View of the Klamath River looking downstream where the Klamath River RV Park is on the left, a place Mama called home for a month. She can still be seen from the RV Park, to the campers’ delight. There is a nominal day fee charged for those who just want to sit and watch Mama spouting. They also have tent camping right on the river. 707 482-2091.
Today was rather uneventful. Mama was not moving too fast today, unlike yesterday. Maybe she was tired from the show she put on for everyone with her rolling and spouting yesterday. The crowds were still there. The Highway Patrol reported a boat getting too close to the whale. Anyone can help by calling the Hotline at NOAA. 800 853-1964 if you see any form of harassment while viewing Mama. Remember, there is a 100 yard distance regulation from marine mammals. This applies to everyone, including kayakers and tour boats.
Following excerpt from: http://www.enchantedlearning.com/subjects/whales/anatomy/Blowhole.shtml
|Whales are mammals who breathe air into their lungs. Blowholes are a whale’s nostrils and are located on the top or back of the whale’s head. Blowholes are covered by muscular flaps that keep water from entering them when the whale is under water. In the relaxed state, the flap covers the blowhole. A blowhole leads to the whale’s trachea and then to its lungs. Unlike us, whales cannot breathe through their mouth; they only breathe throught their blowholes.||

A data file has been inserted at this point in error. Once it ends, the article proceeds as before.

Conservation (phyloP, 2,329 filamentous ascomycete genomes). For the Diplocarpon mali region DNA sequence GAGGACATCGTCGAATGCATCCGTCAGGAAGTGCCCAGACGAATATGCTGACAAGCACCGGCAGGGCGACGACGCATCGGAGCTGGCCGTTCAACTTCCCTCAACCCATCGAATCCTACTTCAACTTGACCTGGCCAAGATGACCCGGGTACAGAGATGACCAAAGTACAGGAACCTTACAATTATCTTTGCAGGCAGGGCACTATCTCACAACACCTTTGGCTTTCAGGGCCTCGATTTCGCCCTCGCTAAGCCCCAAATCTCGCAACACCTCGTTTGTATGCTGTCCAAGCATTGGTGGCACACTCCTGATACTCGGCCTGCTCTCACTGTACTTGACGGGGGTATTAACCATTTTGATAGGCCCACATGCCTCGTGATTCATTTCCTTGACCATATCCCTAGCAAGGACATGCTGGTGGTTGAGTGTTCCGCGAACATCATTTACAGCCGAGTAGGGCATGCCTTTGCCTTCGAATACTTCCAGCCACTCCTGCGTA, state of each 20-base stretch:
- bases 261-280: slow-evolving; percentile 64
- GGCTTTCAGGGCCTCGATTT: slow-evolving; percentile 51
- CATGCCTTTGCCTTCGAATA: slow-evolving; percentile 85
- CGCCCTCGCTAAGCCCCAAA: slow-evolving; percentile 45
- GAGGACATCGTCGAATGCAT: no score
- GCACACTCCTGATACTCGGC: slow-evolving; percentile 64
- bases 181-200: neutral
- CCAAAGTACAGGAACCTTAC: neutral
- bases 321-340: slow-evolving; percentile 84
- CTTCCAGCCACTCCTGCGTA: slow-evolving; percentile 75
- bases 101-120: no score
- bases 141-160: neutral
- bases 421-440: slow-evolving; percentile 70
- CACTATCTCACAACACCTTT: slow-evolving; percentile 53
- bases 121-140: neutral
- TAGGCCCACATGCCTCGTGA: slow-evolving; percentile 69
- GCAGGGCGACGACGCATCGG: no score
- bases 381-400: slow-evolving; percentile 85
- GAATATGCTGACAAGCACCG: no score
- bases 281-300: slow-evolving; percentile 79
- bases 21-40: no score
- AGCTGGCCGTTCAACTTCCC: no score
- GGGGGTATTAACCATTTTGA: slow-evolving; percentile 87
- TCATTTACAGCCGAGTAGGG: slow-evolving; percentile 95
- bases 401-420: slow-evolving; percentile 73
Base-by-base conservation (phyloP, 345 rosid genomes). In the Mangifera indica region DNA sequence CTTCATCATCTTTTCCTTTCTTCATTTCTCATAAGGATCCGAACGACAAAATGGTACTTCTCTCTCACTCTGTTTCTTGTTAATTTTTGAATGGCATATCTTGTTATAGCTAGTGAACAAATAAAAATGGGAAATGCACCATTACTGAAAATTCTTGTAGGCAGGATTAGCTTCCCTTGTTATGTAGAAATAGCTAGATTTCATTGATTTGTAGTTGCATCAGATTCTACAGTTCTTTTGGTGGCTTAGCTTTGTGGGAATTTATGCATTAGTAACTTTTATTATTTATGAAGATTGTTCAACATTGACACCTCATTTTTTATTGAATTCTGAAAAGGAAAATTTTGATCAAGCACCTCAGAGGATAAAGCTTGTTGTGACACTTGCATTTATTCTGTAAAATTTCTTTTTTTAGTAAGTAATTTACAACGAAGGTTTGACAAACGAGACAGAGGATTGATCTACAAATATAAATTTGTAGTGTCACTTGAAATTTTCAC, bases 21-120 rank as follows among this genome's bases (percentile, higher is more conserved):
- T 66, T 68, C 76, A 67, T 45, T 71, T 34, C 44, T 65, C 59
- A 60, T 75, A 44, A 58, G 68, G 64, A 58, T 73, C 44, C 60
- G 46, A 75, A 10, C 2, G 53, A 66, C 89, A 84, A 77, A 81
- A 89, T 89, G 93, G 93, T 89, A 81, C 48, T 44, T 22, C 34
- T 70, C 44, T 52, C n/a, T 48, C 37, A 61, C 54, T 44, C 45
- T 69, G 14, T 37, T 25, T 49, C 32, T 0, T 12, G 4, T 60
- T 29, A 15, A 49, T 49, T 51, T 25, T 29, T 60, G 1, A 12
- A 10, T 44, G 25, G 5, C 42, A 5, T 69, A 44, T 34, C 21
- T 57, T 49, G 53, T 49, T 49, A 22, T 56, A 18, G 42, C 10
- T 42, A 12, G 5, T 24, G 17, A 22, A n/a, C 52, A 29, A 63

Baleen whales (like humpbacks, blue whales, gray whales, bowhead whales, etc.) have two blowholes, located side by side. Toothed whales (like sperm whales, beluga whales, dolphins, etc.) have one blowhole.
“At the surface of the water, whales open their blowhole(s) and exhale air explosively through their blowhole. This exhaled air from the blowhole is called the blow and usually forms a gusher or a bushy stream of misty air and vapor. This is immediately followed by inhalation of fresh air, and the blowhole(s) close again. (Blowholes are in a closed position when the whale relaxes.) This breathing pattern takes only a fraction of a second for small cetaceans (dolphins and porpoises), but it may take a few seconds for larger whales.
Just before a whale dives underwater, strong muscles surrounding the blowhole relax and the protective flap covers the blowhole.
Whales cannot breathe through through their mouths (like people can). Their trachea (the tube to the lungs) and esophagus (the tube to the stomach) are not connected.”
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